If such a place were ordinarily festooned in fairy lights and had a public bar running along the entire length of one of its walls, this evening the main room in the Crescent Community Venue assumes the identity of Damon & Naomi’s front parlour such is the warm welcome and intimacy their music here affords.
Damon Krukowski and Naomi Yang, to give the duo their full names, are partners in life and musical creativity. It may be nearly thirty years since the band’s dissolution but the couple are forever associated with their relatively brief time with those much revered avant-popsters Galaxie 500 for whom they played their respective drums and bass and shared songwriting duties. This point is perhaps emphasised by the fact that tonight’s gig is advertised as Damon & Naomi (Galaxie 500) for fear that anyone may not otherwise know who the hell they are.
The gig forms part of a short five date trek round the UK which ties in with Damon Krukowski’s book tour. He has just arrived here from Italy where he has been talking about his new book Ways of Hearing which takes its lead from John Berger’s 1972 book on visual culture, Ways of Seeing and whereby Krukowski – something of an authority on digital music and streaming – “offers readers a set of tools for critical listening in the age”.
Given the above it may therefore appear somewhat strange to hear Krukowski speaking dryly of their being “in the vanguard of the CD revival”. The paradox is clearly not lost on them as we peruse the array of compact discs that adorn the merch table at the back of the room which confirm both the longevity and extent of their recording career as a duo.
Damon & Naomi’s first such release was More Sad Hits way back in 1992, its title indicating the prevalence of melancholy often attributed to their music. But here tonight the ten songs that they perform are elevated above any feelings of abject sorrow into something that is far more uplifting and ultimately quite transcendental.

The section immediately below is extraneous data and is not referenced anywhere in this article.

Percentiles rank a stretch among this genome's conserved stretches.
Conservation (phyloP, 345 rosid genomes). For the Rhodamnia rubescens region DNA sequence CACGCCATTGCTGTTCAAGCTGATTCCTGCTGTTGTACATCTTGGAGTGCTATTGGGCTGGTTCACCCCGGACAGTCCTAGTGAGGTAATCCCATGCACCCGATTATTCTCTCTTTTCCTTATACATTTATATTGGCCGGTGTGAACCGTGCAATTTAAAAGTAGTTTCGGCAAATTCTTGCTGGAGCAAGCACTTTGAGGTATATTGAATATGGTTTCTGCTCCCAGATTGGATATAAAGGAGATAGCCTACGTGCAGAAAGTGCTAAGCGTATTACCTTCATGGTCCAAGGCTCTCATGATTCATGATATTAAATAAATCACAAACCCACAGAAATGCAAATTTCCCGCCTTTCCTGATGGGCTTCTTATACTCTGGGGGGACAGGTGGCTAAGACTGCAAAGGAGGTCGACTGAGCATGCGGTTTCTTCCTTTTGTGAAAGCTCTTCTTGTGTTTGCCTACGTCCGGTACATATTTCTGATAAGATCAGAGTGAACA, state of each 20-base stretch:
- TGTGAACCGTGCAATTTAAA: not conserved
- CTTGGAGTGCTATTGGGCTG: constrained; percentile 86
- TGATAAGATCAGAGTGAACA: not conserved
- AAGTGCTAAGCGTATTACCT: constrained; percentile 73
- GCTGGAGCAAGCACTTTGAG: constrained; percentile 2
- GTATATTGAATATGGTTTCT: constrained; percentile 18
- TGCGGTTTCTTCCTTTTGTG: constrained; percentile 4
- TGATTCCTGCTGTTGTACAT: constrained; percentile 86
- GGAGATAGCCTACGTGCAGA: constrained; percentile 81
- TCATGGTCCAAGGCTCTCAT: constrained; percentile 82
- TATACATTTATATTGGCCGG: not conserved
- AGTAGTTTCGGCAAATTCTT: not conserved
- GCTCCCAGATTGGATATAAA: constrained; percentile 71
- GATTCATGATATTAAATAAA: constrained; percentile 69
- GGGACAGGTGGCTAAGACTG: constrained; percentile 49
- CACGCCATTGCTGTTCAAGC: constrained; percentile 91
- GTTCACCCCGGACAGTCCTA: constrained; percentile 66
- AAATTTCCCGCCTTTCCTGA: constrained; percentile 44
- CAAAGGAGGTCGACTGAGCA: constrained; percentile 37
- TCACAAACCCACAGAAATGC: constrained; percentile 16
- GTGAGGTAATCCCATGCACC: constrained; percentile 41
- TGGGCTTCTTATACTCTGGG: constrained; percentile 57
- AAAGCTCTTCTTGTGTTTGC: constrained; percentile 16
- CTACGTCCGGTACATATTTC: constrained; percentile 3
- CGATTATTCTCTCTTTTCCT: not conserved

‘Judah and the Maccabees’ and ‘New York City’ may both stare resolutely into the couple’s past but not through a lens of yearning or regret. The stripped-back version of ‘What She Brings’ feels similarly positive and the inclusion of Galaxie 500’s ‘Another Day’ – apparently never performed by them before – is a complete and utterly delightful surprise as Damon and Naomi’s voices dovetail together in perfect union.
They finish with a song that was recorded for 30 Century Man, the 2006 documentary film about Scott Walker but which on this evidence here tonight alone somewhat inexplicably never made it onto the final soundtrack. Their interpretation of the great man’s ‘The World’s Strongest Man’ captures all the equivocation of the original whilst also highlighting its gentle warmth, an overwhelming feeling that characterises the entire evening.
Another fabulous promotion from that good guy at Please Please You
Photos: Simon Godley
A few more photos from this show are HERE